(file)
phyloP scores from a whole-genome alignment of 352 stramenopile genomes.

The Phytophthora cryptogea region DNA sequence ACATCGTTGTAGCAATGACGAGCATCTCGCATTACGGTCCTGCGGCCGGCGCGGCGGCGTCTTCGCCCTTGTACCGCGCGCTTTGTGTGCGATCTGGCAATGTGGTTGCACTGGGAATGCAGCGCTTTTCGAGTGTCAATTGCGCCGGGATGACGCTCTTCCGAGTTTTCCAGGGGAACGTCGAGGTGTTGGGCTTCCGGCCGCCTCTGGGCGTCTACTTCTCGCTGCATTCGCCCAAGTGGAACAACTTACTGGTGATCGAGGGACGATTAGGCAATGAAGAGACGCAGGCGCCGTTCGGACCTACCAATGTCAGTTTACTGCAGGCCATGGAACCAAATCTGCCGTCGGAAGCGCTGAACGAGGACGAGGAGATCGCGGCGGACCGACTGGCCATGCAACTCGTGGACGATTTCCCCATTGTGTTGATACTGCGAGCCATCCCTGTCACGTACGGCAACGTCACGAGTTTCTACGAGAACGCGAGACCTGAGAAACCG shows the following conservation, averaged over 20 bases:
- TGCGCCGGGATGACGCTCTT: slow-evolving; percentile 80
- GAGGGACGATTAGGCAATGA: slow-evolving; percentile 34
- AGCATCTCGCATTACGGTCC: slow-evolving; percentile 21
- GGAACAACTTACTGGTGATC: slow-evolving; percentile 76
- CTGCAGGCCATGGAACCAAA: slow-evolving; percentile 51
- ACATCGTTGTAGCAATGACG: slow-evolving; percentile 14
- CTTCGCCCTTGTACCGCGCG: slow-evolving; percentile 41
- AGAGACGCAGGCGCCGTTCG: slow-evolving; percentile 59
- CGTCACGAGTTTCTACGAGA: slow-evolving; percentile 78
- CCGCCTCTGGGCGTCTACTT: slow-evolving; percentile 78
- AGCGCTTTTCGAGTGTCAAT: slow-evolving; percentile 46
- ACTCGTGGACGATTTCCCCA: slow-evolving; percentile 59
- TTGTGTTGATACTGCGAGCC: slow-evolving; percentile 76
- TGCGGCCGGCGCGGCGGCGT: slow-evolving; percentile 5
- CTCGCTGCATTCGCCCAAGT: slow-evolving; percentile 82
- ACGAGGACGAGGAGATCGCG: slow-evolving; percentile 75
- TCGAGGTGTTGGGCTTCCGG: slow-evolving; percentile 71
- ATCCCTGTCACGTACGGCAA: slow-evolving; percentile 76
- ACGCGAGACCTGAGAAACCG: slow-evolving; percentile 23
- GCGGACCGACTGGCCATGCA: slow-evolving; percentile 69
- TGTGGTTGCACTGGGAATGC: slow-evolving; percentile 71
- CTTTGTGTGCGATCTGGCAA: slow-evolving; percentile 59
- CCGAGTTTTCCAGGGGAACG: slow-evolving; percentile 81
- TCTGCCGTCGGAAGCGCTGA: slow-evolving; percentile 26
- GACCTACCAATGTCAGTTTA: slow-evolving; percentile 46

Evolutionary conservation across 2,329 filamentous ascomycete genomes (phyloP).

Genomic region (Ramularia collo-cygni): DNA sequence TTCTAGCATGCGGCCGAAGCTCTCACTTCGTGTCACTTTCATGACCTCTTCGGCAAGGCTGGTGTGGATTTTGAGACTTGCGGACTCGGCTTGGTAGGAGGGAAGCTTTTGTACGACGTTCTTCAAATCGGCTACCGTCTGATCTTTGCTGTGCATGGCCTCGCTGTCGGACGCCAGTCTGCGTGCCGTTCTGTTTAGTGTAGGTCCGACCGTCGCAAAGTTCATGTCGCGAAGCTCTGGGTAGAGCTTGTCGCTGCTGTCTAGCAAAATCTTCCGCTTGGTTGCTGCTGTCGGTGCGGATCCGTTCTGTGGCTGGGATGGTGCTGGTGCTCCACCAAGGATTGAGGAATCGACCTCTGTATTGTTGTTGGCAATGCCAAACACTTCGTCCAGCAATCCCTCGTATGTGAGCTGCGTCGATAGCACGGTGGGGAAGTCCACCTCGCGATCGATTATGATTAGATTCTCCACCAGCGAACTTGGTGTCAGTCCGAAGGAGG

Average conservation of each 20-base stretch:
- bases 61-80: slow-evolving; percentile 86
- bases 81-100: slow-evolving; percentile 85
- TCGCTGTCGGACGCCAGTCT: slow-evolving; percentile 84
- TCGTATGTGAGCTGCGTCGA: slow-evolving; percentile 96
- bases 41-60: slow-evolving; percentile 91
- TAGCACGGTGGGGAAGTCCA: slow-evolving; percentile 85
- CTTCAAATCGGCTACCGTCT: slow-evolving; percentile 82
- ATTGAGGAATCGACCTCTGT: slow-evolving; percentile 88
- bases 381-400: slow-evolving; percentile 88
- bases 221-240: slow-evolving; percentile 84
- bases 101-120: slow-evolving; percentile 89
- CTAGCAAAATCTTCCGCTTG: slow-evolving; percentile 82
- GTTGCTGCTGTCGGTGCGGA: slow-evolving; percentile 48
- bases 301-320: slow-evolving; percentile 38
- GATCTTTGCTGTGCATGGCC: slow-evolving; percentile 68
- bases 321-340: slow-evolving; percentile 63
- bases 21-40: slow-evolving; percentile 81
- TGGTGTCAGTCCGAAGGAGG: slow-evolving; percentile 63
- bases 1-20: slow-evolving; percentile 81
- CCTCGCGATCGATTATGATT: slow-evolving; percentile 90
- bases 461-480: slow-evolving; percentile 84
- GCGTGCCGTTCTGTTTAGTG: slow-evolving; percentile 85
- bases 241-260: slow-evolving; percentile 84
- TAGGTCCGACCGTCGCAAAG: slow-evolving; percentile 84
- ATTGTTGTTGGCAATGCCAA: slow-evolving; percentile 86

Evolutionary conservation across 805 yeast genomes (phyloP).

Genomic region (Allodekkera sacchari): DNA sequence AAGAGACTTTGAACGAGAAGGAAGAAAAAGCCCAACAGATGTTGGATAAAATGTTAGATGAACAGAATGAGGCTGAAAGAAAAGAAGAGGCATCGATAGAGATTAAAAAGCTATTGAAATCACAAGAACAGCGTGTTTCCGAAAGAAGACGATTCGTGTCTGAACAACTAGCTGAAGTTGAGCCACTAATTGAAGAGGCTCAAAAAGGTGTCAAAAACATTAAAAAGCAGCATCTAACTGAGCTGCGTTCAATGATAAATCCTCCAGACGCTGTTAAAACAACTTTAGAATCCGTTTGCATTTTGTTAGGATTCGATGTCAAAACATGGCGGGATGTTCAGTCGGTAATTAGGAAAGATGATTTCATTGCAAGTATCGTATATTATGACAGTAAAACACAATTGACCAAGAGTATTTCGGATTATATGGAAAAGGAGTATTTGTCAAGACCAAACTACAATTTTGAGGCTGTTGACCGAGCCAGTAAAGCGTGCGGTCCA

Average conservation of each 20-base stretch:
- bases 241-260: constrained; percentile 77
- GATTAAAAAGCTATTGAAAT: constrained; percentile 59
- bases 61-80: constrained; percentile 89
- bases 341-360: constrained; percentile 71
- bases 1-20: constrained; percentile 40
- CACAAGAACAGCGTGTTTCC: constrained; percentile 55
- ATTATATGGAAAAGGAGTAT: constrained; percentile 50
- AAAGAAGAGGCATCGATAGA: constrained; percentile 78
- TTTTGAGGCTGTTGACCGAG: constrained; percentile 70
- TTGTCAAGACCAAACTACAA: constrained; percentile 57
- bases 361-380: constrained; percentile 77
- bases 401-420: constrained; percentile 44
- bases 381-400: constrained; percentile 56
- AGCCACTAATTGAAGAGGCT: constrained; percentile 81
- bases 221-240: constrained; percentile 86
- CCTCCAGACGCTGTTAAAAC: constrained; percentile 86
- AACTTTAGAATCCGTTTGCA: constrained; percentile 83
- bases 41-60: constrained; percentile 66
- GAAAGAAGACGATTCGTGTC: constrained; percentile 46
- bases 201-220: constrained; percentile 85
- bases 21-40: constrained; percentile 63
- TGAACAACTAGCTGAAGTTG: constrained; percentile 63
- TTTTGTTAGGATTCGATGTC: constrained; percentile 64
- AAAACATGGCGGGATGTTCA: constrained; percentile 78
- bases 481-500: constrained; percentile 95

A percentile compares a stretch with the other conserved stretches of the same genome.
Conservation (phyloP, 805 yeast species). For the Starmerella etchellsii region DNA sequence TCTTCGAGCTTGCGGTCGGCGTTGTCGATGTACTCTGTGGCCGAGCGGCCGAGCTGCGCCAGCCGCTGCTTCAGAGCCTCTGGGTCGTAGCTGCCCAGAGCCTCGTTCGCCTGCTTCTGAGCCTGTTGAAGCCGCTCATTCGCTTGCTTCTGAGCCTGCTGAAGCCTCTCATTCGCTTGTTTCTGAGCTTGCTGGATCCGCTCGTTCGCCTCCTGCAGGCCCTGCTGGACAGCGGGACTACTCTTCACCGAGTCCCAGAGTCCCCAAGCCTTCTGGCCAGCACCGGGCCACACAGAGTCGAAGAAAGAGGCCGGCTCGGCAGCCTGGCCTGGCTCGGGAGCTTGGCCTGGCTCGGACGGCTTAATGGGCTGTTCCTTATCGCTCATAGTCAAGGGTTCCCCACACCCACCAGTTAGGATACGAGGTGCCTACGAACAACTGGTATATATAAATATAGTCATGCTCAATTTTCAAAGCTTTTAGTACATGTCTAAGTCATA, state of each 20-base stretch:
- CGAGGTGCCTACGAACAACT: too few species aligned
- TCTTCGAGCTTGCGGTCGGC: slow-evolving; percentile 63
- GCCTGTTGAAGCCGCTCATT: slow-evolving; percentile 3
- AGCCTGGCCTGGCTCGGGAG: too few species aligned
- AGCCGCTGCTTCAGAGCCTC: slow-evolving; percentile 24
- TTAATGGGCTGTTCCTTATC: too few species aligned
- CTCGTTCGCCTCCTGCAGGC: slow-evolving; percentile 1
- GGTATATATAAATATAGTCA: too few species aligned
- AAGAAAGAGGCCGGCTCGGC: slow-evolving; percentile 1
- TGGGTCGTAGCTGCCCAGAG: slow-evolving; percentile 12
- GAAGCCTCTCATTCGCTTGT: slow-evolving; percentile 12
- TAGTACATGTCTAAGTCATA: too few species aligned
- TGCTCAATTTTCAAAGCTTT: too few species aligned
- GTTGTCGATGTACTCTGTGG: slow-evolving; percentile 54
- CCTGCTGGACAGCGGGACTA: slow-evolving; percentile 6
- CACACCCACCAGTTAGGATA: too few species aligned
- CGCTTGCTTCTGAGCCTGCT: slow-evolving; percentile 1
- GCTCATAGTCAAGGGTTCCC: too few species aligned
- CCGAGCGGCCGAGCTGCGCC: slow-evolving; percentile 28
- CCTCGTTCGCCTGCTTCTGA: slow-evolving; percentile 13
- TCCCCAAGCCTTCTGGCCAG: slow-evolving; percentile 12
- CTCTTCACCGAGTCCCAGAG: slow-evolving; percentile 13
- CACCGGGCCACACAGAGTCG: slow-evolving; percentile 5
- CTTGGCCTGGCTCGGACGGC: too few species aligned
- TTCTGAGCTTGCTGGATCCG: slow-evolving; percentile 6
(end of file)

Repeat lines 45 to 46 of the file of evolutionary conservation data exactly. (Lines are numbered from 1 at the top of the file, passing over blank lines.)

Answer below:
- GATCTTTGCTGTGCATGGCC: slow-evolving; percentile 68
- bases 321-340: slow-evolving; percentile 63